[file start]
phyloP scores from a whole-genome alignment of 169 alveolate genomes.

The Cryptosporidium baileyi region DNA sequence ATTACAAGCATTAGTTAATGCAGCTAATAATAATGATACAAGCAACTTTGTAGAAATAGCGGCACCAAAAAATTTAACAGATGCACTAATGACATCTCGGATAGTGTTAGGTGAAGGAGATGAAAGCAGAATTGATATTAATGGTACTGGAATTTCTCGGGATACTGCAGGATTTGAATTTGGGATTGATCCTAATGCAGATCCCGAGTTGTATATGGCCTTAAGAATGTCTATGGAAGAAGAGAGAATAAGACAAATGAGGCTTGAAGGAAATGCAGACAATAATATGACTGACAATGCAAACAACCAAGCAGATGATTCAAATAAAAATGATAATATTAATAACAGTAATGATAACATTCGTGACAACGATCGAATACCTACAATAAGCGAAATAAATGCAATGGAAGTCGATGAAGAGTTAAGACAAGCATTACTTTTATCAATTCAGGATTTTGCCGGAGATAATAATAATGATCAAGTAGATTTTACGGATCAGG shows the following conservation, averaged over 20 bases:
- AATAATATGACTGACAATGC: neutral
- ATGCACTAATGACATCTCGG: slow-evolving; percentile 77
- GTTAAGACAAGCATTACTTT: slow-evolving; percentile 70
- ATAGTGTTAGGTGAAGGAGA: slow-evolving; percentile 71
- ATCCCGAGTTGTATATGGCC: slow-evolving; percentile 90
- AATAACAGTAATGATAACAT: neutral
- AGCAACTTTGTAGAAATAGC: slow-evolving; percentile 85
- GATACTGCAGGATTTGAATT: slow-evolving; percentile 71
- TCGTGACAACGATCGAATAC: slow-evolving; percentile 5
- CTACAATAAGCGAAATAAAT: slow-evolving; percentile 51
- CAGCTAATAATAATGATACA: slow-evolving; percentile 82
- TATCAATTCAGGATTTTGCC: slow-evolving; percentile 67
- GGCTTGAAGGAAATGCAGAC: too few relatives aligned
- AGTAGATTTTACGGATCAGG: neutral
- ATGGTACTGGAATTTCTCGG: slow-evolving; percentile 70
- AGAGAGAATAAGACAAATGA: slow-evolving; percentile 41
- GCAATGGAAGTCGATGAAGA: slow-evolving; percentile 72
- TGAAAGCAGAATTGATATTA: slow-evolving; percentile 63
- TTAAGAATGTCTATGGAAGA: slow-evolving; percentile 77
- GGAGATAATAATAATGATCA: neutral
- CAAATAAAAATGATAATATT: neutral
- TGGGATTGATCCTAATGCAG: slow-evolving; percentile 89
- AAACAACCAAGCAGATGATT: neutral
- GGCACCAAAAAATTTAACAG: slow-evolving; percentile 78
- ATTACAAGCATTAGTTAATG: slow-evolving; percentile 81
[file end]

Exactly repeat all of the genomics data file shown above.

phyloP scores from a whole-genome alignment of 169 alveolate genomes.

The Cryptosporidium baileyi region DNA sequence ATTACAAGCATTAGTTAATGCAGCTAATAATAATGATACAAGCAACTTTGTAGAAATAGCGGCACCAAAAAATTTAACAGATGCACTAATGACATCTCGGATAGTGTTAGGTGAAGGAGATGAAAGCAGAATTGATATTAATGGTACTGGAATTTCTCGGGATACTGCAGGATTTGAATTTGGGATTGATCCTAATGCAGATCCCGAGTTGTATATGGCCTTAAGAATGTCTATGGAAGAAGAGAGAATAAGACAAATGAGGCTTGAAGGAAATGCAGACAATAATATGACTGACAATGCAAACAACCAAGCAGATGATTCAAATAAAAATGATAATATTAATAACAGTAATGATAACATTCGTGACAACGATCGAATACCTACAATAAGCGAAATAAATGCAATGGAAGTCGATGAAGAGTTAAGACAAGCATTACTTTTATCAATTCAGGATTTTGCCGGAGATAATAATAATGATCAAGTAGATTTTACGGATCAGG shows the following conservation, averaged over 20 bases:
- AATAATATGACTGACAATGC: neutral
- ATGCACTAATGACATCTCGG: slow-evolving; percentile 77
- GTTAAGACAAGCATTACTTT: slow-evolving; percentile 70
- ATAGTGTTAGGTGAAGGAGA: slow-evolving; percentile 71
- ATCCCGAGTTGTATATGGCC: slow-evolving; percentile 90
- AATAACAGTAATGATAACAT: neutral
- AGCAACTTTGTAGAAATAGC: slow-evolving; percentile 85
- GATACTGCAGGATTTGAATT: slow-evolving; percentile 71
- TCGTGACAACGATCGAATAC: slow-evolving; percentile 5
- CTACAATAAGCGAAATAAAT: slow-evolving; percentile 51
- CAGCTAATAATAATGATACA: slow-evolving; percentile 82
- TATCAATTCAGGATTTTGCC: slow-evolving; percentile 67
- GGCTTGAAGGAAATGCAGAC: too few relatives aligned
- AGTAGATTTTACGGATCAGG: neutral
- ATGGTACTGGAATTTCTCGG: slow-evolving; percentile 70
- AGAGAGAATAAGACAAATGA: slow-evolving; percentile 41
- GCAATGGAAGTCGATGAAGA: slow-evolving; percentile 72
- TGAAAGCAGAATTGATATTA: slow-evolving; percentile 63
- TTAAGAATGTCTATGGAAGA: slow-evolving; percentile 77
- GGAGATAATAATAATGATCA: neutral
- CAAATAAAAATGATAATATT: neutral
- TGGGATTGATCCTAATGCAG: slow-evolving; percentile 89
- AAACAACCAAGCAGATGATT: neutral
- GGCACCAAAAAATTTAACAG: slow-evolving; percentile 78
- ATTACAAGCATTAGTTAATG: slow-evolving; percentile 81